There’s new grass on the field

I felt like a grizzly bear this morning, emerging from hibernation crawling out of my den.  The sun was shining, the snow was melting, and I could tolerate being outside for more than ten minutes without being wrapped up like Randy Parker in “A Christmas Story”.

Mickey Mantle

Yes, it was nearly 50 degrees today in the northeast.  And after what seems like months of bone-chilling cold it also just happens to be the day pitchers and catchers reported to Spring Training.  The Boys of Summer are back, and that means the sun is too!  (My wife also mentioned something about a holiday…)

The Newport Gulls practicing at Cardines Field in Newport, RI

So in honor of this momentous day, let us look back to an article posted on the American Public House Review that featured what is perhaps the best baseball bar in all the land, the Mudville Pub in Newport, Rhode Island.

The view from the Mudville Pub in Newport, RI

So as John Fogerty said, “beat the drum and hold the phone. The sun came out today!  We’re born again, there’s new grass on the field.”  Play Ball!

By Dave McBride

Beer and Baseball in America

Beer and baseball.  Can you think of two things in this country that go better together?  The two have lived a symbiotic relationship for decades.  I grew up a Yankees fan, thanks be to God, and I remember after a homerun Phil Rizzuto would declared it “Miller Time”.  In the 1950’s, a giant Ballantine Ale banner adorned centerfield at the big ballpark in the Bronx declaring itself the “Stadium Favorite”.  Despite the exorbitant cost, and missing at least a half an inning on line at the concession stand, a game just ain’t a game without a beer.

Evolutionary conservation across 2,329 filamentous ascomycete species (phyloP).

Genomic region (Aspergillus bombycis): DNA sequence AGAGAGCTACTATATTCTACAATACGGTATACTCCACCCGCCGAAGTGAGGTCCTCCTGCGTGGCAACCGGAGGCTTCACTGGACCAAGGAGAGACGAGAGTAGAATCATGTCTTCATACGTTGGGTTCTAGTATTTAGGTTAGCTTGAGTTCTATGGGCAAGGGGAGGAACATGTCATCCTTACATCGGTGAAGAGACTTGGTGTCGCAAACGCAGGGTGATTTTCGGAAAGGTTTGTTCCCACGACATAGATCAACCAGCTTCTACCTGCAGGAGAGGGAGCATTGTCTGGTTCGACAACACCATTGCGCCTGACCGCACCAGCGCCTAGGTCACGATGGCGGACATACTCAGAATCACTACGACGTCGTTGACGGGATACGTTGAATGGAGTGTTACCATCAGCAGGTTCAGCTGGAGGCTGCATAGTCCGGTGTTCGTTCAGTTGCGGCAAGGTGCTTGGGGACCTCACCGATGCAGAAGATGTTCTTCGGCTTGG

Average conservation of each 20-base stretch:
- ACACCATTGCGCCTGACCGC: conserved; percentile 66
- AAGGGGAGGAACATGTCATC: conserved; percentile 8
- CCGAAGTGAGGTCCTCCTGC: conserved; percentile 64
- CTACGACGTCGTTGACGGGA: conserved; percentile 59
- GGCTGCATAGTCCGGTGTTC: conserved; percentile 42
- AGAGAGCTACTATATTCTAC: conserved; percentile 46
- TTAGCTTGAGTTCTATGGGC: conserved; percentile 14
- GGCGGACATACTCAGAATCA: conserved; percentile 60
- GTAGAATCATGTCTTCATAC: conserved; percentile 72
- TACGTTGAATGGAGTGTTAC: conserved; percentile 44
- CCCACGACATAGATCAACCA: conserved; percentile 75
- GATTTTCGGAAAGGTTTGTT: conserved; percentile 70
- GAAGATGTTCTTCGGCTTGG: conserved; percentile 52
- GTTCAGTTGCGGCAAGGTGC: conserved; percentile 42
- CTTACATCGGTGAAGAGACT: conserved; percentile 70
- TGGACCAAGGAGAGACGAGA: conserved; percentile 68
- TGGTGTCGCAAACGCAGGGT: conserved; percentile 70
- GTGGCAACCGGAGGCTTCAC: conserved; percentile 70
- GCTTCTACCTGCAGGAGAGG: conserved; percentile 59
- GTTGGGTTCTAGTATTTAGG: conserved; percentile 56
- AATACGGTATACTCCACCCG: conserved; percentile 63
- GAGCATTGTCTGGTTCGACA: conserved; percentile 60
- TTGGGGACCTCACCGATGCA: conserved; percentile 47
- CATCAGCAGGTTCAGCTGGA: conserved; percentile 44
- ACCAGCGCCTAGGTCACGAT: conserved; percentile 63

IronPigs Outfield

So you can imagine my delight last night as I entered Coca-Cola Park, the home of the AAA Lehigh Valley IronPigs, and while strolling to my seat saw a stand selling beer direct from the Bethlehem BrewWorks.  A pint of a delicious red lager, followed by a pint of the Pig Pen Pils, and I was a man enjoying life the way it was meant to be!

Minor League baseball does a lot of things well.  The tickets are priced right, the games are fun and exciting, and stadiums usually attempt to bring in a bit of the local culture.  Whoever decided to go get this beer deserves my thanks and admiration.


Posted by: David McBride

Goodbye to the big ballpark in the Bronx

Well, old friend, I guess this is goodbye.  Throughout my life, there have been few I have looked forward to seeing more than you.  Each year when winter would finally break, nothing brought a smile to my face like the site of you on opening day.  What will the world be like now without you?

No matter how hard things got, there was always you.  When we sat in the bleachers watching a last place team, it was worth it because of you.  When we had to live with disappointments like Andy Hawkins losing a no-hitter, we always had you.  And in these last few years of prosperity, you shined all the brighter, proving to the country that there truly is only one “stadium”.  You can keep your parks and fields.  I got a stadium.  And not just a stadium, THE stadium.

Yankee Stadium

Yankee Stadium

Even though money and space has kept us apart more than together these last few years, my affection for you has never diminished.  Sure there is nothing quite like a trip to seeing my old friend, but you always seemed to love the television cameras as well.  And the cameras loved you right back.  Even those never lucky enough to visit the greatest baseball field in history knew what you were all about.